Saturday, December 13, 2008

Jonathan Bailey

I was sad when I read yesterday in the Church Times that Jonathan Bailey has died. He was only 69 years old. Jonathan was latterly Bishop of Derby. I worked with him when he was Archdeacon of Southend in the Diocese of Chelmsford and I was Industrial Chaplain for Harlow from 1989 until 1997; though Jonathan was appointed to a suffragan bishopric in another diocese before I left Essex. One of his roles as Archdeacon was to lead the team of Industrial Missioners, or Chaplains, in Essex, known collectively as ECCIC- Essex Churches' Council for Industry and Commerce. It was an ecumenical team, though Anglicans predominated; and the Roman Catholic contribution was more often in moral, and some financial, support rather than in the shape of personnel. Jonathan's skill, and warmth, as a team leader of a diverse team gave me a role model whom I could watch and learn from important lessons about leadership and team motivation. The monthly ECCIC meetings led by Jonathan were the most fruitful and stimulating meetings of clergy working together on a common purpose that I have ever been involved with in my ministry to date. Jonathan's death undoubtedly deprives the "Church in earth" of a wise and compassionate counsellor and teacher; but hopefully I, and others who sat at his feet, will practice and propogate those good things which we learned from him.

Wednesday, December 10, 2008

Archbishop urges EU to build a greener economy now

I am delighted to learn today that the Archbishop of Canterbury has joined with the heads of the Church of Sweden and the Protestant Church in Germany and written a letter to Sarkozy, as President of the Council of the European Union, ahead of the EU summit tomorrow urging him to ensure that climate action is not sidelined because of the current economic crisis. The full text of the letter can be read on the title link above from the Archbishop's website. Here are some quotes from the press release.
Dr Rowan Williams, Archbishop Anders Wejryd and Bishop Huber express their concern that some governments are looking to increase their allowance of carbon credits that can be bought from developing countries, rather than looking at how to decrease carbon output from within the EU. Instead, the Church leaders call for governments in the EU to take a more holistic approach to economic growth:

"The challenge of resuscitating economic growth cannot be treated in isolation from the challenges of promoting sustainable development. The choice is not between economic growth and environmental protection. .... Our economic and environmental fortunes are inextricably linked. Working sustainably for the global common good and respecting the integrity of God's creation are not alternatives – they are one and the same. To think and act otherwise is neither 'common' nor 'good'."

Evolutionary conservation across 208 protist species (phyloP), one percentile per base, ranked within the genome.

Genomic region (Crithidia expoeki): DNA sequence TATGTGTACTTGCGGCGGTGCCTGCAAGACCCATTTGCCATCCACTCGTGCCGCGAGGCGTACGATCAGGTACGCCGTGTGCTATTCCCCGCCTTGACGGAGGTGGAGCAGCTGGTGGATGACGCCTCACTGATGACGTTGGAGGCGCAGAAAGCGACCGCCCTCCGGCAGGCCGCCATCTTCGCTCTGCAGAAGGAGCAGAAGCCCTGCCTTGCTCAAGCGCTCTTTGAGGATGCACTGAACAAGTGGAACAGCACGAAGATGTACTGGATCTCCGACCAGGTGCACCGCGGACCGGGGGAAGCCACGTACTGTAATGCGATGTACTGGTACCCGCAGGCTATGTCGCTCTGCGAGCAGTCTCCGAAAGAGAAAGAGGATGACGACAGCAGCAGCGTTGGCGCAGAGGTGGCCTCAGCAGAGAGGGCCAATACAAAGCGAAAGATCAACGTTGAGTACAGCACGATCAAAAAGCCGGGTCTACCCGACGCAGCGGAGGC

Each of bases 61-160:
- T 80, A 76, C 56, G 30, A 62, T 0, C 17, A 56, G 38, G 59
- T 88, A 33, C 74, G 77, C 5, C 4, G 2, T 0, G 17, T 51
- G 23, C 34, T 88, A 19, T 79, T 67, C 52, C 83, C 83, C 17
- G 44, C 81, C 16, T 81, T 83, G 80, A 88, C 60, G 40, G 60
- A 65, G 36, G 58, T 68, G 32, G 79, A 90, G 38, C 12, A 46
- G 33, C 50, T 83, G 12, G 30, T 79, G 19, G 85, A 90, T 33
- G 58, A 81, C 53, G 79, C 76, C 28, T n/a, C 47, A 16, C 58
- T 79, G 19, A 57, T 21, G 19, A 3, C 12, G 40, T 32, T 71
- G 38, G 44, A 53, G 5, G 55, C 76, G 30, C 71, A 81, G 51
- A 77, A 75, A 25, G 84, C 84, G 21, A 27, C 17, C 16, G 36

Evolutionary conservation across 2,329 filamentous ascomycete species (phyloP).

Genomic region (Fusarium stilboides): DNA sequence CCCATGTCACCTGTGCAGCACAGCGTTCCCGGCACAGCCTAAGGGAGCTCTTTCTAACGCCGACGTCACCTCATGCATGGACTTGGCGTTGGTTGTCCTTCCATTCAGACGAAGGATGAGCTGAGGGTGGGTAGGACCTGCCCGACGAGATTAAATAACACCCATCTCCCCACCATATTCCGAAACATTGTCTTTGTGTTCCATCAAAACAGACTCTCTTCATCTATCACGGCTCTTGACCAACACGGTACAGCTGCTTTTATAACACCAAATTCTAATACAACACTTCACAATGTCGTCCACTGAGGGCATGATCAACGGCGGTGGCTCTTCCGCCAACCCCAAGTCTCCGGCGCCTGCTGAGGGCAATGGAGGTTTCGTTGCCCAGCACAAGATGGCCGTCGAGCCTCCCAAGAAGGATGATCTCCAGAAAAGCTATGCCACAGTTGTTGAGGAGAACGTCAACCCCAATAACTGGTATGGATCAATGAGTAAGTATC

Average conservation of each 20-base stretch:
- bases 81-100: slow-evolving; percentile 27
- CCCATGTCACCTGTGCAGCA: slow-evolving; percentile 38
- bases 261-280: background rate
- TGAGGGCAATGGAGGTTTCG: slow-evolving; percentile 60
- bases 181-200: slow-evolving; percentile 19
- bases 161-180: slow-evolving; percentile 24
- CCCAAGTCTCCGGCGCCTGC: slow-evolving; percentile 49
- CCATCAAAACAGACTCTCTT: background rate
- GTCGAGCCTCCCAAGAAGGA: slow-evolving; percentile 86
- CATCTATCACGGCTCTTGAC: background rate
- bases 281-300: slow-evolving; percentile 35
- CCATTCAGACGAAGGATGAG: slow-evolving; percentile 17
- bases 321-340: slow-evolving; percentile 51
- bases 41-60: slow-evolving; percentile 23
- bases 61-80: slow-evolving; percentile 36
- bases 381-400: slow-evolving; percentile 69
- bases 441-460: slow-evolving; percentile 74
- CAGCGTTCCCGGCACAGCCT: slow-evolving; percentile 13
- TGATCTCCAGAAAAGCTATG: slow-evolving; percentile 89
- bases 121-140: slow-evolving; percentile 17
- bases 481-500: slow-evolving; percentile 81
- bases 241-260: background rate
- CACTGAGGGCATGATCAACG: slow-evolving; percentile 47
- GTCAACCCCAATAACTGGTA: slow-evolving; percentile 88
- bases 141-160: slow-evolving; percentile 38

The Church leaders also advocate the EU taking the opportunity of the economic downturn to build up a new, greener, economy:

"The current financial crisis and economic recession represent less a threat and more an historic opportunity to bring about tomorrow's low carbon economy today. We are encouraged that US President-elect Barack Obama has responded to this challenge by pledging to invest $75 billion to create 5 million new 'green collar' jobs by 2020 as part of a wider package of measures on climate change. Although this pledge has yet to be realised, Europe's leaders must not retreat from taking similar action."

Monday, December 08, 2008

The Conception of the Blessed Virgin Mary

Today is one of the festivals of Mary in the churches of both the East and the West - in honour of her conception. Christians remember the starting point of Mary's earthly existence; those first cells that became the human person of the mother of Jesus; and so today the Church is celebrating the very stirrings of God's plan to restore the world.

Without Mary there is no Jesus. This is true not only at the biological level but also at the spiritual - it is Mary's graciousness which the Church also celebrates; in response to God's grace, Mary consented.

But the biology is vital.St Anselm, Archbishop of Canterbury around 1100,quoted in Celebrating the Saints: Daily Spiritual Readings from the Calendar of the Church of England compiled by Robert Atwell, reflects in an ecological way about how Mary's role as the mother of the incarnation of God restores all creation - "sky, stars, earth, rivers, day and night and all things that are meant to serve us and be for our good" - the whole of nature rejoices to see God choosing to partner with them - though the biological process of conception and birth - in order to restore his creation.
"God himself, who made all things, remade himself from Mary. In this way he remade all that he had made. He who was able to make all things out of nothing,when they had been defaced would not remake them without Mary's help".

As well the astonishing boldness of the assertions which Anselm made about the salvific significance of Mary - which Protestant Chistians find difficult to acccept - what interests me today is the quite natural way in which Anselm incorporated a creation-focussed perspective into his reflections on Mary's role.
Here is a glimpse of the intellectual and spiritual matrix which lies behind the fantastic images of animals and birds to be found carved and painted on the walls of so many of cathedrals and churches of Europe, founded or rebuilt, around the time of Anselm.

Most of us would let a comparatively minor festival of the Church pass by without even a thought for its ecological significance. But if we took Anselm's approach and focussed on the creation message, wouldn't this transform our spirituality and liturgy; putting our contemporary ecological imperative right at the heart of the way we live and proclaim Christian faith?